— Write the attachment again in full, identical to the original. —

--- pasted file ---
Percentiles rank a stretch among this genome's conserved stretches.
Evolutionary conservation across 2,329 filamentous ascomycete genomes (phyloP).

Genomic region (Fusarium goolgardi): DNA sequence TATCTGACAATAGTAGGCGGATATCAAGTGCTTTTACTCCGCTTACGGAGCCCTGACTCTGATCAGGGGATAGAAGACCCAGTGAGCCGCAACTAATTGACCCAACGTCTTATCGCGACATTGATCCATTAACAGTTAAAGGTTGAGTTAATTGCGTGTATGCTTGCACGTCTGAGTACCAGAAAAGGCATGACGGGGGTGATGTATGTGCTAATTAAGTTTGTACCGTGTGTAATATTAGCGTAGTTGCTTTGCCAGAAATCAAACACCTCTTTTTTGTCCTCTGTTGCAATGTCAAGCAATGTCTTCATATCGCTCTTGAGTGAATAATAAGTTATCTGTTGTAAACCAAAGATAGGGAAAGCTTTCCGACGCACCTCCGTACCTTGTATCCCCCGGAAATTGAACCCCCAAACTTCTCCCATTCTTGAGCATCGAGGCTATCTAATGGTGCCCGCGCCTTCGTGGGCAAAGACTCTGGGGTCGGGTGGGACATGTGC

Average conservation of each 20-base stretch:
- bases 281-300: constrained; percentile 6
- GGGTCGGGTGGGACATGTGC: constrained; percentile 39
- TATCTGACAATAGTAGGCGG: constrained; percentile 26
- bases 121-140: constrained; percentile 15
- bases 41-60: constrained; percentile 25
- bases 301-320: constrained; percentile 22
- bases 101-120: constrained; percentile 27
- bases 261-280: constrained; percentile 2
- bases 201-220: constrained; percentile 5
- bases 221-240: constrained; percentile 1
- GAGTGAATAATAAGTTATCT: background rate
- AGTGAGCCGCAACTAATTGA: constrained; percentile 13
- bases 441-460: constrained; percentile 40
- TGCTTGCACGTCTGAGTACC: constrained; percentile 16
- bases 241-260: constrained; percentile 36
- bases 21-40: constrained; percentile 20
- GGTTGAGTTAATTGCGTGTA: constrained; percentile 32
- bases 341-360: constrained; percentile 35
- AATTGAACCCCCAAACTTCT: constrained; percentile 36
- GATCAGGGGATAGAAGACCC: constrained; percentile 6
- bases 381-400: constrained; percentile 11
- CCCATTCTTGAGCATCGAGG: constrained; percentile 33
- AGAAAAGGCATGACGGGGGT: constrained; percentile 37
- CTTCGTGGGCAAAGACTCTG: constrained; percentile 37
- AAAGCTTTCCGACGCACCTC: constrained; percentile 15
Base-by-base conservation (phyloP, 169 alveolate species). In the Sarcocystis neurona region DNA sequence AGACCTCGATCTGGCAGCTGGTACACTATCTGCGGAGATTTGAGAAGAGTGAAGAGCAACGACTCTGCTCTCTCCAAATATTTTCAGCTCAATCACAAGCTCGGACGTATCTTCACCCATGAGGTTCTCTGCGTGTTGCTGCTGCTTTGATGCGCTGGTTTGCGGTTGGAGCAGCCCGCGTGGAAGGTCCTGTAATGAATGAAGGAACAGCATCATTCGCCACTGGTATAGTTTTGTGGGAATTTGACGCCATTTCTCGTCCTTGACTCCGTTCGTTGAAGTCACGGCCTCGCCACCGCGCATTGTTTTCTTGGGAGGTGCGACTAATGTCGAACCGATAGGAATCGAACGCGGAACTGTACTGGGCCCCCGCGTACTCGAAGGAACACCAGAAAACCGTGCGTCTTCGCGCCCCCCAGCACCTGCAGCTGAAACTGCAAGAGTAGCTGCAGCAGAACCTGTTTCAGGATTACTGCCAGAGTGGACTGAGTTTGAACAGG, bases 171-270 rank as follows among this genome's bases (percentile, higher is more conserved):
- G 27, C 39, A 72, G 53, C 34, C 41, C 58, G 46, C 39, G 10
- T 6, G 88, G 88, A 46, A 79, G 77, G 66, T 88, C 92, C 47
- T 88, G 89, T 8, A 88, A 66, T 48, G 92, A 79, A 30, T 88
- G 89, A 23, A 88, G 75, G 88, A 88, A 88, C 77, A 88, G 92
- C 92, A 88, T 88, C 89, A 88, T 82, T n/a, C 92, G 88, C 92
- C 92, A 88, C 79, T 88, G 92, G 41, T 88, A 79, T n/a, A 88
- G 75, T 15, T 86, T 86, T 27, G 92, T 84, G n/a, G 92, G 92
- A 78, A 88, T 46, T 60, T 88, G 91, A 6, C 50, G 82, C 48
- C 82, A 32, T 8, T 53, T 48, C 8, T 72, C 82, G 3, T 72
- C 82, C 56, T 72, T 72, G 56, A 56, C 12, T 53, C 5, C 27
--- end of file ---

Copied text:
Percentiles rank a stretch among this genome's conserved stretches.
Evolutionary conservation across 2,329 filamentous ascomycete genomes (phyloP).

Genomic region (Fusarium goolgardi): DNA sequence TATCTGACAATAGTAGGCGGATATCAAGTGCTTTTACTCCGCTTACGGAGCCCTGACTCTGATCAGGGGATAGAAGACCCAGTGAGCCGCAACTAATTGACCCAACGTCTTATCGCGACATTGATCCATTAACAGTTAAAGGTTGAGTTAATTGCGTGTATGCTTGCACGTCTGAGTACCAGAAAAGGCATGACGGGGGTGATGTATGTGCTAATTAAGTTTGTACCGTGTGTAATATTAGCGTAGTTGCTTTGCCAGAAATCAAACACCTCTTTTTTGTCCTCTGTTGCAATGTCAAGCAATGTCTTCATATCGCTCTTGAGTGAATAATAAGTTATCTGTTGTAAACCAAAGATAGGGAAAGCTTTCCGACGCACCTCCGTACCTTGTATCCCCCGGAAATTGAACCCCCAAACTTCTCCCATTCTTGAGCATCGAGGCTATCTAATGGTGCCCGCGCCTTCGTGGGCAAAGACTCTGGGGTCGGGTGGGACATGTGC

Average conservation of each 20-base stretch:
- bases 281-300: constrained; percentile 6
- GGGTCGGGTGGGACATGTGC: constrained; percentile 39
- TATCTGACAATAGTAGGCGG: constrained; percentile 26
- bases 121-140: constrained; percentile 15
- bases 41-60: constrained; percentile 25
- bases 301-320: constrained; percentile 22
- bases 101-120: constrained; percentile 27
- bases 261-280: constrained; percentile 2
- bases 201-220: constrained; percentile 5
- bases 221-240: constrained; percentile 1
- GAGTGAATAATAAGTTATCT: background rate
- AGTGAGCCGCAACTAATTGA: constrained; percentile 13
- bases 441-460: constrained; percentile 40
- TGCTTGCACGTCTGAGTACC: constrained; percentile 16
- bases 241-260: constrained; percentile 36
- bases 21-40: constrained; percentile 20
- GGTTGAGTTAATTGCGTGTA: constrained; percentile 32
- bases 341-360: constrained; percentile 35
- AATTGAACCCCCAAACTTCT: constrained; percentile 36
- GATCAGGGGATAGAAGACCC: constrained; percentile 6
- bases 381-400: constrained; percentile 11
- CCCATTCTTGAGCATCGAGG: constrained; percentile 33
- AGAAAAGGCATGACGGGGGT: constrained; percentile 37
- CTTCGTGGGCAAAGACTCTG: constrained; percentile 37
- AAAGCTTTCCGACGCACCTC: constrained; percentile 15
Base-by-base conservation (phyloP, 169 alveolate species). In the Sarcocystis neurona region DNA sequence AGACCTCGATCTGGCAGCTGGTACACTATCTGCGGAGATTTGAGAAGAGTGAAGAGCAACGACTCTGCTCTCTCCAAATATTTTCAGCTCAATCACAAGCTCGGACGTATCTTCACCCATGAGGTTCTCTGCGTGTTGCTGCTGCTTTGATGCGCTGGTTTGCGGTTGGAGCAGCCCGCGTGGAAGGTCCTGTAATGAATGAAGGAACAGCATCATTCGCCACTGGTATAGTTTTGTGGGAATTTGACGCCATTTCTCGTCCTTGACTCCGTTCGTTGAAGTCACGGCCTCGCCACCGCGCATTGTTTTCTTGGGAGGTGCGACTAATGTCGAACCGATAGGAATCGAACGCGGAACTGTACTGGGCCCCCGCGTACTCGAAGGAACACCAGAAAACCGTGCGTCTTCGCGCCCCCCAGCACCTGCAGCTGAAACTGCAAGAGTAGCTGCAGCAGAACCTGTTTCAGGATTACTGCCAGAGTGGACTGAGTTTGAACAGG, bases 171-270 rank as follows among this genome's bases (percentile, higher is more conserved):
- G 27, C 39, A 72, G 53, C 34, C 41, C 58, G 46, C 39, G 10
- T 6, G 88, G 88, A 46, A 79, G 77, G 66, T 88, C 92, C 47
- T 88, G 89, T 8, A 88, A 66, T 48, G 92, A 79, A 30, T 88
- G 89, A 23, A 88, G 75, G 88, A 88, A 88, C 77, A 88, G 92
- C 92, A 88, T 88, C 89, A 88, T 82, T n/a, C 92, G 88, C 92
- C 92, A 88, C 79, T 88, G 92, G 41, T 88, A 79, T n/a, A 88
- G 75, T 15, T 86, T 86, T 27, G 92, T 84, G n/a, G 92, G 92
- A 78, A 88, T 46, T 60, T 88, G 91, A 6, C 50, G 82, C 48
- C 82, A 32, T 8, T 53, T 48, C 8, T 72, C 82, G 3, T 72
- C 82, C 56, T 72, T 72, G 56, A 56, C 12, T 53, C 5, C 27